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The Crying of Lot 49,
This review is from: Crying Of Lot 49 (Paperback)The Crying of Lot 49 was Pynchon's response to people who considered his first novel, V, to be too difficult, too complex and just plain old too weird to stomach. It is considerably shorter, clocking it at only 152 pages, but each one is jam packed full of patented Pynchon weirdness, with zany characters, ridiculously implausible scenarios and plots within plots within plots.
Speaking of plot, there are two ways to describe it. One is to say that it is about Oedipa Maas wandering California trying to figure out a conspiracy that seems to involve everyone she knows. The other is to read the book. There really isn't any middle ground. The problem with that is that the former doesn't mention Vatican cover-ups, child movie stars, highly lethal cans of hair spray, horn symbols, a band by the name of the Paranoids who aren't, LSD-addicted radio announcers or archaic postal systems trying to destroy American society, while the latter would take up just over 150 pages, far beyond the scope of this review.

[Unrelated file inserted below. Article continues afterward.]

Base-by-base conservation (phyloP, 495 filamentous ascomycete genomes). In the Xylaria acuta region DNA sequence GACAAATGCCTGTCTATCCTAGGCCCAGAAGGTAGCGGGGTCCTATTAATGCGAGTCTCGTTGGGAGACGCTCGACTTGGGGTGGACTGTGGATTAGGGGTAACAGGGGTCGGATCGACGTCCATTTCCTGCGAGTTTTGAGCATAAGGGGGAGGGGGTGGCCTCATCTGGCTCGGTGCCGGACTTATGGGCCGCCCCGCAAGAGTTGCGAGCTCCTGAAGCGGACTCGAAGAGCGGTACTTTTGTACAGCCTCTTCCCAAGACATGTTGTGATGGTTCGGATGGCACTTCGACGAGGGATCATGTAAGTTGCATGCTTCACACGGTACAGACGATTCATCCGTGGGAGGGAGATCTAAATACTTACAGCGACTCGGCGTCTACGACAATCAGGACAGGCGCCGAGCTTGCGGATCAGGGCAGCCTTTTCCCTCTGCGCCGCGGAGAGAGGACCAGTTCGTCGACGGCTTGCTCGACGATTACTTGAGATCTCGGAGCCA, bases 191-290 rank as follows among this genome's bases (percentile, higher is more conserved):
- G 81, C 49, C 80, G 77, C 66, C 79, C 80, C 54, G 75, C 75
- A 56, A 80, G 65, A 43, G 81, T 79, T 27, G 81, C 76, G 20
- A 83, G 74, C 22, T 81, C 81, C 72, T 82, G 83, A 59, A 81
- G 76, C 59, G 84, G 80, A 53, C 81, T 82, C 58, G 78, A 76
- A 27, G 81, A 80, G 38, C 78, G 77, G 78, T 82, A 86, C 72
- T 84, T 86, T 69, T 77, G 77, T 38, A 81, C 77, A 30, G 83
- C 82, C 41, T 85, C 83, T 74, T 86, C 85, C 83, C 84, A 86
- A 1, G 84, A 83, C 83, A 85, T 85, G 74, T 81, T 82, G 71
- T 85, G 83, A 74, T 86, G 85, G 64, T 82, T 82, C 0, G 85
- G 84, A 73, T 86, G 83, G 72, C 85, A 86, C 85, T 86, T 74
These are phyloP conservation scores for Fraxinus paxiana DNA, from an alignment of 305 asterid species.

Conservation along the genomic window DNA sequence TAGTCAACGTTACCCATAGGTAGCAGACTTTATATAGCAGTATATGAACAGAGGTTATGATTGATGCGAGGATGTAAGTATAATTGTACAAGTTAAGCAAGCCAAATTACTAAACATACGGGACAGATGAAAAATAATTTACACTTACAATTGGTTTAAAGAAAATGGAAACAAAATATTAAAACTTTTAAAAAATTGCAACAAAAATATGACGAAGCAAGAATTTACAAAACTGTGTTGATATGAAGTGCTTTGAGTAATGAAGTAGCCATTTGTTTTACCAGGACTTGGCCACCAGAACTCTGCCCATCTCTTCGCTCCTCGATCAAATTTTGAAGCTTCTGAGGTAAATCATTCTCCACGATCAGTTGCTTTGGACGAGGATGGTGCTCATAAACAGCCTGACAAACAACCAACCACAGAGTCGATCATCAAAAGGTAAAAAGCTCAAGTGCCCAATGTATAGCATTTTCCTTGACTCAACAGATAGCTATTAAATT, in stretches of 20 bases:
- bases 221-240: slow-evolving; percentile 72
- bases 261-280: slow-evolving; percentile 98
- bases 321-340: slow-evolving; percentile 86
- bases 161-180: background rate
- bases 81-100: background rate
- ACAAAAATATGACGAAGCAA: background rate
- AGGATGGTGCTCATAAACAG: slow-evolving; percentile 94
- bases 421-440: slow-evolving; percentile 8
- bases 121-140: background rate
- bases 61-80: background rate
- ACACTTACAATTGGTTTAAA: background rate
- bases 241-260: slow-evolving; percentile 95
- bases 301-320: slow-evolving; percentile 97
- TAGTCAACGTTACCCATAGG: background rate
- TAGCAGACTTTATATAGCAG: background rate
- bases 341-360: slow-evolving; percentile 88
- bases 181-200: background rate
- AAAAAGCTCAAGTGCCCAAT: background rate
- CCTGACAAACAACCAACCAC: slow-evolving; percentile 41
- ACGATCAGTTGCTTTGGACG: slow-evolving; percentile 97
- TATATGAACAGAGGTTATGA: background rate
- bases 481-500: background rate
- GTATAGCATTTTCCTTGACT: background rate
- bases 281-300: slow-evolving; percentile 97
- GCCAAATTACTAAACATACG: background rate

The writing is typical Pynchon. Some sections meander into ruminations on a character's psyche, or page-long sojourns into plays, conspiracies, wanderings, etc. Other paragraphs are so fast paced that if your mind wanders for a second, you'll miss something important and have no idea what is going on. Often these crucial sentences are buried within a morass of extraneous information, so readers should pay attention at all times.
The names are fun and ridiculous. Mike Fallopian, the duchy of Squamuglia, Yoyodyne, Wharfinger, Chiclitz, Dr Hilarious, the list goes on. Settings are predictable only in the way that they will be completely unpredictable, in essence, you never know when or where the story is going to take you next.
Does it end satisfactorily? Can Pynchon recover all the myriad threads into a cohesive whole? No. But then, if he did, the story wouldn't make sense. By being about paranoia and conspiracy, an actual concrete resolution would hurt the book more than it would help. The closing sentence is a perfect example of this, and will probably seem frustrating to a casual reader, but if you sit back and think about it, no other ending would suffice. A masterful work, one that is extremely accessible for those people who are (rightly) intimidated by the monster that is Gravity's Rainbow.